Joseph Campbell, a leading figure in comparative mythology and religion, gives us the journey every person takes as found in cultural mythologies worldwide. This drawing is from one he drew for us on a flipchart in a workshop at the Great Mother Conference in Mendocino, CA in 1985. He published The Hero with a Thousand Faces in 1949, so this lecture was around 35 years after that.
Hero/ine’s Journey Wheel
Joseph Campbell — Carl Jung
The Journey begins at Home, where the hero or heroine receives a Call. The arrows are traveling counter-clockwise because, Campbell said, we are not moving in linear, clocked time. The journey might be over a day or a lifetime. But, although it is neither in time nor over a distance that we are traveling, we are moving through a series of events through a transformation. My play Gates In and Out follows the transformation journey of Every Soul, and I recommend reading it for a fuller discussion than I am sharing now. Basically, there are Three Landscapes and Five Steps.
The journey begins in the exterior world where a person exists, for example Jane Goodall, world expert on chimpanzees, or you or me. I also believe places go through transformative journeys, for example the courtyard of my condominium or Goodall’s Gombe Stream National Park, Tanzania. Home is the Status Nascendi, the birthplace where the person or place is when the Call comes. It is the state of being that desires or needs transformation from its current to another form.
Temenos is originally a Greek word for a holy place not for common use. Carl Jung uses the word to describe a magic squared circle or safe spot where therapeutic healing occurs, and where one meets archetypal energies. The tricky part is that one is living in the Home, the Outer World, while traversing the Temenos.
The Nigredo is the place of alchemical transformation. It is the Cocoon, the place of immobility where the essential development from seed to plant, from caterpillar to butterfly occurs. It’s helpful if it can occur in a protected environment, but for modern souls and places that doesn’t happen very often. The resisters of transformation, from families, friends and co-workers to game poachers and marketeers, are many.
For people the Call usually comes when we have reached a place of discontent, and may even be making comments like “I need a new job”, “I want to go the Jedi Flight School”, “I need to retire”: “I need a new life”. We know that if we don’t respond at first, the Call just gets louder. For an addict the process of the Call comes often during a descent of loss; for a corporate C.E.O. it finally may be noticed as a diagnosis of acute stress from an ascent of success. It seems the situation gets worse until the person responds to the Call.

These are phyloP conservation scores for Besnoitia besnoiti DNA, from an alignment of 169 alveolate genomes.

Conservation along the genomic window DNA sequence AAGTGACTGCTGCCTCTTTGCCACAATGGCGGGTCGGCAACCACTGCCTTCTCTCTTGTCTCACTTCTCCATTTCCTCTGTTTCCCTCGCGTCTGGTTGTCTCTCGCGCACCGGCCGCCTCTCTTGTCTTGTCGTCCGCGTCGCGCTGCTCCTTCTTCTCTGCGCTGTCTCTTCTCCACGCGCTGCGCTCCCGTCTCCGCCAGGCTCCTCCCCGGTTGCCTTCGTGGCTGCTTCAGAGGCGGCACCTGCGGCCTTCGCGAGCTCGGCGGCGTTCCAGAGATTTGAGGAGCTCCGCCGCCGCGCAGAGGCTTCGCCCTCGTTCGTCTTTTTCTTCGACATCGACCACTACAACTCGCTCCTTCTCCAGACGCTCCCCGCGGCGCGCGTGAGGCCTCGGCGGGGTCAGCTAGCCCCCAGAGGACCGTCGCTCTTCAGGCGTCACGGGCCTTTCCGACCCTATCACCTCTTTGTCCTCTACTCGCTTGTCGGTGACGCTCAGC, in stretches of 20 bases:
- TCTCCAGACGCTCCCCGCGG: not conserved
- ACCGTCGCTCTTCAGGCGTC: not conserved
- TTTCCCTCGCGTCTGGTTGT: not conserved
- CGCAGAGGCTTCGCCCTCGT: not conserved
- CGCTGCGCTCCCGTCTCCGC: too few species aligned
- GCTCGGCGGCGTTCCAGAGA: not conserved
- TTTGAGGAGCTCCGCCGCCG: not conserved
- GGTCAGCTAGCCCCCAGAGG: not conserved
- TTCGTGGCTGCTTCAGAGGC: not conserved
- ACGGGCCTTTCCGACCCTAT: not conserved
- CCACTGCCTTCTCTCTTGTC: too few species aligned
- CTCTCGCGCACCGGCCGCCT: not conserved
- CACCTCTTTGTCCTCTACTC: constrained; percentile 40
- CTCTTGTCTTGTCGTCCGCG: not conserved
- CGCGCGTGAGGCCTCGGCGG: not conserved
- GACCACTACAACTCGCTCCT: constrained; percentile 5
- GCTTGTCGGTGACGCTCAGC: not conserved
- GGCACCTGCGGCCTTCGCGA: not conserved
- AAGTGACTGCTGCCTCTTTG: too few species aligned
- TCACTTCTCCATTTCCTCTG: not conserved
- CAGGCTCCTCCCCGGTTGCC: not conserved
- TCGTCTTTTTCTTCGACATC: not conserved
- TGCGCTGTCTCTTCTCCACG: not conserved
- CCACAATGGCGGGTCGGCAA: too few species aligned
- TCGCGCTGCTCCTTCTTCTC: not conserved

For a place the transformative Call may be destruction, as in Yellowstone fires in 1988. The park transformed from these fires, and we learned as a culture that our current understanding of forest fires was flawed. The introduction of wolves is another Yellowstone transformation story.
2. Gate In
When a person responds to the Call, they leave Home territory and enter the transformational Temenos world. There is an identifiable Gate In, which in many fairy stories is guarded by dogs or dragons who need to be distracted or paid off.
3. Road of Trials
The journey proceeds along the Road of Trials, which often is a sequence of tasks of increasing or different difficulty. Getting through a sequence of trials increases savvy and endurance, but on this side of the Nigredo it is all preparation. Just when things seem about to work out something happens, and movement is immobilized. Disintegration begins. The journey crosses into the Nigredo.
4. Gate Out
If all goes well the person or place makes it through the transformation, and emerges. What mythology based in multiple cultural experiences tells us is that the transformed entity has to move through the second half of the Road of Trials and find the Gate Out. Now the new entity is integrating, and the trials help that process. A longing, a goal, a dream often give shape to the Gate Out.
The final step is to Return, sometimes to the old Home or often to a new one. If this step is hurried, mistakes are made, and the fragility of the transformed entity is tested. This is a time for awareness of everything, for paying attention to each step or building block, to where Home will be.
This blog outlines the Hero/ine’s Journey. Each story, play, book I write is an example of a journey that a person or a place is making or has completed. If you have questions or comments about any publication inside the website content, please contact me.